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Small Aquarium Dumps Result in Truckloads of Invasive Weeds Pulled from Fountain City Lake 
Invasive weeds pulled from Fountian City Lake
Three truckloads of invasive weeds originating from personal aquariums were removed from Fountain City Lake.

Weed trimming season may be over for most, but heaps of invasive aquatic weeds were pulled from Fountain City Lake this week.

The weeds had spread rapidly and were covering a large portion of the water’s surface.

The source of those weeds? Believe it or not, it’s from citizens dumping the contents of their personal aquariums into the beloved Fountain City Lake. The lake is not City-owned, but the City works collaboratively with the Lions Club and other community stakeholders to maintain the lake.

Non-native aquatic plants like parrot’s feather grass and other watermilfoil plants originating from other continents are sold in local pet stores in the United States to beautify aquariums, but are invasive and can wreak havoc when unleashed into our natural water systems.

Fountain City Lake covered in invasive aquarium plant
A look at the impact of the non-native, invasive weeds prior to the removal effort.

In fact, when the water was recently drained down to mitigate the algae problem at Fountain City Lake, a rainbow assortment of aquarium gravel colors was discovered.

“People may have the intent of giving their aquarium inhabitants a chance at life, but the reality is the fish and amphibians have almost no chance of survival, while the exotic plants are going to overtake native vegetation that serve a vital purpose in our waterways’ ecosystems,” said David Hagerman, Stormwater Engineer for the City of Knoxville.  

“Fountain City Lake is giving us a concentrated look at the level of damage a few little invasive plants can cause.”

Inmates participating in the Knox County Sheriff Department’s Work Release program spent two full days working on the lake during the first week of December. The pile of dead weeds yanked out of the 1-acre lake amounted to about three truckloads.

The City also added a treatment for the invasive weeds last month as well as 25 grass carp to feed on the plants.

With the help of slow-growth winter temperatures, officials are optimistic that these efforts will slow and eventually eliminate the unwanted vegetation.

The water has been lowered so that contractors can finish plantings for a wetland area designed to help with Fountain City Lake’s recent algae issues caused by overfeeding of the lake’s duck and goose inhabitants.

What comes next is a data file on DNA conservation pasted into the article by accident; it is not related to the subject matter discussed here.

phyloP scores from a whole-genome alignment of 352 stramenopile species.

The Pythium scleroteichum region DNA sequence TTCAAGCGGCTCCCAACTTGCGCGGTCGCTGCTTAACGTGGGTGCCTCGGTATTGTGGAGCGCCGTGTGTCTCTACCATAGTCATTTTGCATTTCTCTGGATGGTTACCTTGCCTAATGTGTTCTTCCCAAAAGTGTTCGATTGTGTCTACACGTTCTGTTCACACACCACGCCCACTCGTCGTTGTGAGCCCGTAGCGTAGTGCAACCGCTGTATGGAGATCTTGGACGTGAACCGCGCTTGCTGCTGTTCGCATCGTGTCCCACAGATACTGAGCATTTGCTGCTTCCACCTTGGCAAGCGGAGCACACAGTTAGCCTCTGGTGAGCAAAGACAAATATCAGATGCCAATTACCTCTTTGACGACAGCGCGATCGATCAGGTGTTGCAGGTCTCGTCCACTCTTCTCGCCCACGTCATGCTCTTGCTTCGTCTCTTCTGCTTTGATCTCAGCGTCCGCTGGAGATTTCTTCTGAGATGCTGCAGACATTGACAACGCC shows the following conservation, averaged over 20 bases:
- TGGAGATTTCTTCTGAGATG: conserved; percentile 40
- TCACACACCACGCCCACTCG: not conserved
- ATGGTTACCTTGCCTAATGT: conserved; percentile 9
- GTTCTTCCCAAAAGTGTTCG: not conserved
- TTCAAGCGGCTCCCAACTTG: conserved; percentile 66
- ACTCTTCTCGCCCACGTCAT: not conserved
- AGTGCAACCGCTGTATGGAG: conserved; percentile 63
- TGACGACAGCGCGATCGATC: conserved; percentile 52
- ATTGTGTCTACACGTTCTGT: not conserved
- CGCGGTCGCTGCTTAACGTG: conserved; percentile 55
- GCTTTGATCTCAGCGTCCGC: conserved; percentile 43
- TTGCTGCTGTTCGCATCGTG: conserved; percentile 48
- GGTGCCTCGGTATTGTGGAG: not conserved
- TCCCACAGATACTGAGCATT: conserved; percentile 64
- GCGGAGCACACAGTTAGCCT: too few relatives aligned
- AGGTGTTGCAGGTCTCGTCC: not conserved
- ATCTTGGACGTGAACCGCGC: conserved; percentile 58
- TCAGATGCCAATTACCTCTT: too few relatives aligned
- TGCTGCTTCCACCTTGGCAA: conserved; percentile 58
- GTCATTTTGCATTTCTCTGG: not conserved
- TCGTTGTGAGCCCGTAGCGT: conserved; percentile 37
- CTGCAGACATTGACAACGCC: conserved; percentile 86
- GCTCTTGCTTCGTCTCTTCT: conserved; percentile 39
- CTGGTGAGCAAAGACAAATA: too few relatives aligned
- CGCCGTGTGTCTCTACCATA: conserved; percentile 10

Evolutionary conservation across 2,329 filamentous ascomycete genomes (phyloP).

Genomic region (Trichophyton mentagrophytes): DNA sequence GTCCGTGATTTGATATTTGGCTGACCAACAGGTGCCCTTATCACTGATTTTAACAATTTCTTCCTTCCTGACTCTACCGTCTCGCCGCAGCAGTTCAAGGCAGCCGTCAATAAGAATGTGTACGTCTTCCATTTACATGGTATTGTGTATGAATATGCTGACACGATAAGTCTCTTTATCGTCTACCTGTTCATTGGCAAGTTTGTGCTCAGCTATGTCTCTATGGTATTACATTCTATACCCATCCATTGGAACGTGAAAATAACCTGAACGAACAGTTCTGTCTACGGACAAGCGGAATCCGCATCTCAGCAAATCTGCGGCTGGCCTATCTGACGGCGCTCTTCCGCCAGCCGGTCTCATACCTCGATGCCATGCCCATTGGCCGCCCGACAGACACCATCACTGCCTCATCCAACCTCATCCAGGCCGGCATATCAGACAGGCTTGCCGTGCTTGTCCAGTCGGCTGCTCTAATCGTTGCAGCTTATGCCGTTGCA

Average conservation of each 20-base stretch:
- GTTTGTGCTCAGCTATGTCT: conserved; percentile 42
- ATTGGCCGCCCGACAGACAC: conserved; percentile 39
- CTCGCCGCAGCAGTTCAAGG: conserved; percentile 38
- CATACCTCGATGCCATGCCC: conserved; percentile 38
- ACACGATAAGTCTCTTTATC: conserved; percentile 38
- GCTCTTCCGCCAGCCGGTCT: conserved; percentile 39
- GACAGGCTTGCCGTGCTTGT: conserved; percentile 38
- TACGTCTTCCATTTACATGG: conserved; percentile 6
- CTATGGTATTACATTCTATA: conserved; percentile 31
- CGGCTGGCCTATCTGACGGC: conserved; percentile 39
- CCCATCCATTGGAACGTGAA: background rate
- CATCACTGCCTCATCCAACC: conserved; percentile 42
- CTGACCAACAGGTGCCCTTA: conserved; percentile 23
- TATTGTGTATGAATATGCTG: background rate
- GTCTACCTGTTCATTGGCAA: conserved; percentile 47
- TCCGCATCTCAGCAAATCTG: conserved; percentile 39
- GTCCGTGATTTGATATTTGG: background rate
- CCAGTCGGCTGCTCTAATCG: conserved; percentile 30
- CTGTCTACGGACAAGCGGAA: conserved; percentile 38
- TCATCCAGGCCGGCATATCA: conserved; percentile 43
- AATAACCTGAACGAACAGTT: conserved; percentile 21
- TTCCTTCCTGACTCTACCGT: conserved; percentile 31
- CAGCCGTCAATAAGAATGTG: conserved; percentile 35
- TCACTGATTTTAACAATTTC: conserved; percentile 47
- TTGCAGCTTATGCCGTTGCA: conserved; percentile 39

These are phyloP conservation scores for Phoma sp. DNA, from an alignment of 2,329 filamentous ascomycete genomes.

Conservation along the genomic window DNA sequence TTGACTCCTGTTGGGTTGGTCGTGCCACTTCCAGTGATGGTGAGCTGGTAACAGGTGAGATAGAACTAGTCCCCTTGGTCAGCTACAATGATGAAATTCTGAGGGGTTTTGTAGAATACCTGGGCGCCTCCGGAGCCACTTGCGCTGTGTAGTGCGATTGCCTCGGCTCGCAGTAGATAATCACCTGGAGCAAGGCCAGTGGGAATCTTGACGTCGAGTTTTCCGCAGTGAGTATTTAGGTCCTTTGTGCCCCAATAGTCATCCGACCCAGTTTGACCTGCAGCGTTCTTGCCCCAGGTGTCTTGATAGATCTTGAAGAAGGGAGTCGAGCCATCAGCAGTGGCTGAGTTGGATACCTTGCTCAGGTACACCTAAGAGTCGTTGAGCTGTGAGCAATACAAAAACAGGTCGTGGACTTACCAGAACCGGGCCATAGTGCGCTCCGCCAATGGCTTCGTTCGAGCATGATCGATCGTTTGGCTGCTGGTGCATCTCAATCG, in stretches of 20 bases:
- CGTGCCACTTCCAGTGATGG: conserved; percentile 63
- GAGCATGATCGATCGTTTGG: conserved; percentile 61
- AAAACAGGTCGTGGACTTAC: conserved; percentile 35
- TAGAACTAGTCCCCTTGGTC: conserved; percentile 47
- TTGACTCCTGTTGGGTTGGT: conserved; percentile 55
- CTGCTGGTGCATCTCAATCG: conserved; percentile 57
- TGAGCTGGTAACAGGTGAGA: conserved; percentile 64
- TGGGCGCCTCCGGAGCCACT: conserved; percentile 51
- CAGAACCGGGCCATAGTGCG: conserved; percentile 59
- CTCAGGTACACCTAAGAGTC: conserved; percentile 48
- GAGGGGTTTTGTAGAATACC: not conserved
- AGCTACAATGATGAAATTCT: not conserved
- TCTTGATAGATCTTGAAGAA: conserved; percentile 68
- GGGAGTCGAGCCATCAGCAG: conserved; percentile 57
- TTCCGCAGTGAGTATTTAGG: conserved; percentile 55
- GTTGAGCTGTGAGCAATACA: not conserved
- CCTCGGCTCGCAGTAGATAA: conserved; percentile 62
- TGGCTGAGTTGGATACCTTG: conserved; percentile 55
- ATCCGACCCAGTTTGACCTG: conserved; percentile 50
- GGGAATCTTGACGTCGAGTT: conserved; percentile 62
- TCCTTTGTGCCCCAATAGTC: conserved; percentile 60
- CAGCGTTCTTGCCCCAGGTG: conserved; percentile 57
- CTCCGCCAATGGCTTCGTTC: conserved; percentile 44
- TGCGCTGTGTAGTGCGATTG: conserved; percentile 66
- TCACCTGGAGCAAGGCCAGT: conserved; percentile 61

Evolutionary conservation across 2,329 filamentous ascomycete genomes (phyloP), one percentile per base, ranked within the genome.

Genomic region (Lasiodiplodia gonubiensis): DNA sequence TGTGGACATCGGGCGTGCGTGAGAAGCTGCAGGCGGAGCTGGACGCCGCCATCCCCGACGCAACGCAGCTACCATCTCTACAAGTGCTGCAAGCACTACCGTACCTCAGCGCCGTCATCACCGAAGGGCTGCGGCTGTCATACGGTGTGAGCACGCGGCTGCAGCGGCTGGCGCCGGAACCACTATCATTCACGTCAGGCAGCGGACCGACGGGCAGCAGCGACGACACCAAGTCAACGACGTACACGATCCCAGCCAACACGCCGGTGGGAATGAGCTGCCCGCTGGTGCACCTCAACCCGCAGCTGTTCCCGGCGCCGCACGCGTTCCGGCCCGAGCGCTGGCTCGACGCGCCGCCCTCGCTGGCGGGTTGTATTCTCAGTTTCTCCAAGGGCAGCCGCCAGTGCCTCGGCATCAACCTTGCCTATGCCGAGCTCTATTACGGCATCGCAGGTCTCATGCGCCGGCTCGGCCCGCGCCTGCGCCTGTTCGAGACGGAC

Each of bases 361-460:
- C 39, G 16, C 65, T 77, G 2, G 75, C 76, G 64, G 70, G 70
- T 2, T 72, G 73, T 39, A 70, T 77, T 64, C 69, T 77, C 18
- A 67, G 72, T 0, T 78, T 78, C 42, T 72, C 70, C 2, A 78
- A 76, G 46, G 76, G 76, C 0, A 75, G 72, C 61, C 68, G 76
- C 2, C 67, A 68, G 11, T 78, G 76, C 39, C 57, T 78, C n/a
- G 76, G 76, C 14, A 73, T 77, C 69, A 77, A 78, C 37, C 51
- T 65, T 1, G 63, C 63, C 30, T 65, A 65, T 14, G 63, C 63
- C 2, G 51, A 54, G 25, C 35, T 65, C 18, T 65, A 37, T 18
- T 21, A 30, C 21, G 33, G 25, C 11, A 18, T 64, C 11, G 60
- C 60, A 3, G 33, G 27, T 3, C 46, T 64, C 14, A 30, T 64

Restoring Fountain City Lake has been a long process, but City officials knew from the beginning it would take persistent effort and patience to fix problems that were decades in the making.

The work started in fall 2014 with the City's repair of a leak in the lake's earthen berm, allowing water levels to be managed and the lake to reach its proper depth.

Workers then repaired the fountain and pump house to aerate the water and discourage algae growth. Late last fall, a contractor crew finished construction of the gabion baskets, which were then filled with more stones and soil for the wetlands.

The contractor also removed more muck (contributed to by the feces of overabundant ducks) from the lake’s bottom. The final step was planting and filling in the wetlands.

Wetland plantings
The water of the lake was lowered to install native plants in the wetland area.

To date, the City has invested a total of $750,000 in improving Fountain City Lake.

Additionally, a duck food dispenser has been installed so that patrons have easy access to appropriate food that’s healthy for the waterfowl.

When improper foods like cat food and bread are fed to the waterfowl, an overabundance of nutrients forms in the water, which then feeds unwanted rapidly growing algae. Food unfit for ducks and geese also leads to obese conditions and weakened, malnourished bones. This can sometimes lead to angel wing syndrome, causing an inability for the birds to fly.

“The moral of the story is that it’s going to take a community-wide effort for Fountain City Lake to truly thrive,” said Hagerman.

Now that the native plants have been installed in the wetlands, the water will be raised back to normal level.

Click HERE for a Frequently Asked Questions fact sheet about the wetlands project.


Posted by kgibi On 07 December, 2018 at 1:28 PM